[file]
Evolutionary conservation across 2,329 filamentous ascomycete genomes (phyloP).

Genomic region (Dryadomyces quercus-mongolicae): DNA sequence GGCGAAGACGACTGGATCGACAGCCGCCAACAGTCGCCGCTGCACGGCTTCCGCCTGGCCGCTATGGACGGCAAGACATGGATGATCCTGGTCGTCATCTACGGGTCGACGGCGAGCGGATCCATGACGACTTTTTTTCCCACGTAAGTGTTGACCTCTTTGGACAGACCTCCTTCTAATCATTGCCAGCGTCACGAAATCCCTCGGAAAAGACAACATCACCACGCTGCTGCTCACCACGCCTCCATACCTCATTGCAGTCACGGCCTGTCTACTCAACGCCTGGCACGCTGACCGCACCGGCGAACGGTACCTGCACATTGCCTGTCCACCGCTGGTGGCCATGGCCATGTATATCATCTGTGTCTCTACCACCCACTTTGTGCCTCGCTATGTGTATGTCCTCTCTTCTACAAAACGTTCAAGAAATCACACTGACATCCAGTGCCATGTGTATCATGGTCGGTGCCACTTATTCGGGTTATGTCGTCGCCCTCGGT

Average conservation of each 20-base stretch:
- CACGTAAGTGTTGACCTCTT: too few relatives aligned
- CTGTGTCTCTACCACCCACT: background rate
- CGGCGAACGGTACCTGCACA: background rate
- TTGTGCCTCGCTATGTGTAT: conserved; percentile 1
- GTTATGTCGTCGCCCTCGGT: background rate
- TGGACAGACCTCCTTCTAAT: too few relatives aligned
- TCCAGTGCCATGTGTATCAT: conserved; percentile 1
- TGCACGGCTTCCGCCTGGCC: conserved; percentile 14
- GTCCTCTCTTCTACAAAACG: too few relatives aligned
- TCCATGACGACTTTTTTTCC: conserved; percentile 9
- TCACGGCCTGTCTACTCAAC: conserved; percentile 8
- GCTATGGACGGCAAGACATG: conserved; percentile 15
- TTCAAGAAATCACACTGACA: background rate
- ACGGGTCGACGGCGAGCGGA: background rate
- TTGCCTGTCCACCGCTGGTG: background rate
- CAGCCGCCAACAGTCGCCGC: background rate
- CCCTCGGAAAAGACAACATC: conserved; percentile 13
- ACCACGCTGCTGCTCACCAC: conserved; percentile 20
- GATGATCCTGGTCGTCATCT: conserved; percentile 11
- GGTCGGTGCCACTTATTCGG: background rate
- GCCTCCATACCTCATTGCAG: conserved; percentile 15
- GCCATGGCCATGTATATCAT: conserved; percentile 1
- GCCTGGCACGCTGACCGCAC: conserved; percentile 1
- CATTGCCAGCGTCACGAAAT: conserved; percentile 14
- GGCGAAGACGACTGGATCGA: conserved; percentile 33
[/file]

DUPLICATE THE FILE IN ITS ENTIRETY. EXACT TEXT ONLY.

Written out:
Evolutionary conservation across 2,329 filamentous ascomycete genomes (phyloP).

Genomic region (Dryadomyces quercus-mongolicae): DNA sequence GGCGAAGACGACTGGATCGACAGCCGCCAACAGTCGCCGCTGCACGGCTTCCGCCTGGCCGCTATGGACGGCAAGACATGGATGATCCTGGTCGTCATCTACGGGTCGACGGCGAGCGGATCCATGACGACTTTTTTTCCCACGTAAGTGTTGACCTCTTTGGACAGACCTCCTTCTAATCATTGCCAGCGTCACGAAATCCCTCGGAAAAGACAACATCACCACGCTGCTGCTCACCACGCCTCCATACCTCATTGCAGTCACGGCCTGTCTACTCAACGCCTGGCACGCTGACCGCACCGGCGAACGGTACCTGCACATTGCCTGTCCACCGCTGGTGGCCATGGCCATGTATATCATCTGTGTCTCTACCACCCACTTTGTGCCTCGCTATGTGTATGTCCTCTCTTCTACAAAACGTTCAAGAAATCACACTGACATCCAGTGCCATGTGTATCATGGTCGGTGCCACTTATTCGGGTTATGTCGTCGCCCTCGGT

Average conservation of each 20-base stretch:
- CACGTAAGTGTTGACCTCTT: too few relatives aligned
- CTGTGTCTCTACCACCCACT: background rate
- CGGCGAACGGTACCTGCACA: background rate
- TTGTGCCTCGCTATGTGTAT: conserved; percentile 1
- GTTATGTCGTCGCCCTCGGT: background rate
- TGGACAGACCTCCTTCTAAT: too few relatives aligned
- TCCAGTGCCATGTGTATCAT: conserved; percentile 1
- TGCACGGCTTCCGCCTGGCC: conserved; percentile 14
- GTCCTCTCTTCTACAAAACG: too few relatives aligned
- TCCATGACGACTTTTTTTCC: conserved; percentile 9
- TCACGGCCTGTCTACTCAAC: conserved; percentile 8
- GCTATGGACGGCAAGACATG: conserved; percentile 15
- TTCAAGAAATCACACTGACA: background rate
- ACGGGTCGACGGCGAGCGGA: background rate
- TTGCCTGTCCACCGCTGGTG: background rate
- CAGCCGCCAACAGTCGCCGC: background rate
- CCCTCGGAAAAGACAACATC: conserved; percentile 13
- ACCACGCTGCTGCTCACCAC: conserved; percentile 20
- GATGATCCTGGTCGTCATCT: conserved; percentile 11
- GGTCGGTGCCACTTATTCGG: background rate
- GCCTCCATACCTCATTGCAG: conserved; percentile 15
- GCCATGGCCATGTATATCAT: conserved; percentile 1
- GCCTGGCACGCTGACCGCAC: conserved; percentile 1
- CATTGCCAGCGTCACGAAAT: conserved; percentile 14
- GGCGAAGACGACTGGATCGA: conserved; percentile 33